Stratospheric ozone in the Earth system

Iglesias Suarez, Fernando (2017) Stratospheric ozone in the Earth system. PhD thesis, UNSPECIFIED.

[img]
Preview
PDF (2017iglesiasphd)
2017iglesiasphd.pdf - Published Version
Available under License Creative Commons Attribution-NonCommercial-NoDerivs.

Download (59MB)

Abstract

Ozone in the stratosphere protects life on Earth by absorbing much of the ultraviolet solar radiation, as well as being a major source of ozone to the troposphere. A number of factors can influence stratospheric ozone levels and explain past, present and future changes. While there is a large literature exploring changes in stratospheric ozone due to, for example, ozone depleting substances (ODSs) and climate change, the study of its interactions with the rest of the Earth system is relatively recent. The work presented in this thesis investigates changes in stratospheric ozone and its links with other elements of the Earth system (tropospheric chemical composition and climate), using observations, a global chemistry-climate model (CESM1-WACCM), and existing multi-model output. This work evaluates past changes and explores future evolution of stratospheric ozone and associated climate impacts using multi-model output (ACCMIP simulations) from the pre-industrial period to the end of the 21st century. ACCMIP multi-model mean total column ozone trends compare favourably against observations. These models show a strong link between the Antarctic ozone hole and surface climate, which demonstrates that stratospheric ozone changes are coupled with the troposphere. A series of sensitivity simulations is conducted to investigate multi-decadal variability. A striking finding is that low frequency variability of ozone in the tropical middle stratosphere resembles multi-decadal climate variability in Pacific Ocean sea surface temperatures. This analysis also shows that internally generated climate variability is the leading factor explaining recent negative trends of mid-stratospheric tropical ozone. Finally, an additional set of sensitivity simulations is performed to quantify future radiative forcing between 2000s and 2100s that results from changes in ozone due to climate change, ODSs and methane concentrations. These results highlight the importance of stratosphere-troposphere exchange, as well as the key role of the stratosphere controlling the tropospheric ozone forcing.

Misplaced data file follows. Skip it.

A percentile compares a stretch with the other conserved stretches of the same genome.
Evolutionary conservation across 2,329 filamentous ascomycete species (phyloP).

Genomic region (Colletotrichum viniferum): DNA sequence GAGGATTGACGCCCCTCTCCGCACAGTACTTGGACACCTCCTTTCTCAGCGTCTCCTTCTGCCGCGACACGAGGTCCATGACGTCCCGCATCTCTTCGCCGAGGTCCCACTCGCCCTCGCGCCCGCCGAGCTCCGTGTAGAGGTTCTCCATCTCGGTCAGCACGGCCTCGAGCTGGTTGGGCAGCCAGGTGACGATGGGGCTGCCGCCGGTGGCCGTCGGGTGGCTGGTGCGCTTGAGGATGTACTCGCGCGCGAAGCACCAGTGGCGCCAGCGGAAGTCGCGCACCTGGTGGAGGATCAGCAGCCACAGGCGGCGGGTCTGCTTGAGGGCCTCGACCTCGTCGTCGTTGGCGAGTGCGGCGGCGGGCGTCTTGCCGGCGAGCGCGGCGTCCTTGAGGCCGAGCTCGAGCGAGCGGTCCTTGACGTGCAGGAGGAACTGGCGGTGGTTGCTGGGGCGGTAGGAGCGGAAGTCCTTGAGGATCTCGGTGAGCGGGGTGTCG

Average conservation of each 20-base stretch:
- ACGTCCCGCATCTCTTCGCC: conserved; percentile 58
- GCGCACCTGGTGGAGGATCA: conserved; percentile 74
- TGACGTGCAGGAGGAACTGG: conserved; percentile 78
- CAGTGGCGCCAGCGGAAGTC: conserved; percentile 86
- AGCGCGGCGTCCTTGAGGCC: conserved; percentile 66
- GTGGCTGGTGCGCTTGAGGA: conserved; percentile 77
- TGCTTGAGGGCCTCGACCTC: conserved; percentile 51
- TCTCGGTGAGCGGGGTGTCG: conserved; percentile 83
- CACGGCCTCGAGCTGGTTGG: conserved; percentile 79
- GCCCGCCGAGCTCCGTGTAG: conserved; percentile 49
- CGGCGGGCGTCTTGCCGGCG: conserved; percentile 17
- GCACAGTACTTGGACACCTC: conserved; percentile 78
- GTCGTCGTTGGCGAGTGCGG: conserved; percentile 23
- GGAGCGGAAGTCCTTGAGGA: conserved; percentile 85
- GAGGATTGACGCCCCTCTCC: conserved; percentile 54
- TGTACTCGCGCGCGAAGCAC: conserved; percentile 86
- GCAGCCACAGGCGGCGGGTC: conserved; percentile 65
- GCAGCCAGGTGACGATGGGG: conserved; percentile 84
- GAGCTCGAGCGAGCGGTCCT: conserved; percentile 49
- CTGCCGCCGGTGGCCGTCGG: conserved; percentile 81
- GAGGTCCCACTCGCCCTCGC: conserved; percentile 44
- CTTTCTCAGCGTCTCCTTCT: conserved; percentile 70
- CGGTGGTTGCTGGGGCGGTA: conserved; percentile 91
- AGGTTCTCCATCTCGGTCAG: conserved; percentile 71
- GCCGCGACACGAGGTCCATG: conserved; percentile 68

Item Type:
Thesis (PhD)
Subjects:
ID Code:
125703
Deposited By:
Deposited On:
05 Jun 2018 09:02
Refereed?:
No
Published?:
Published
Last Modified:
20 Oct 2020 23:42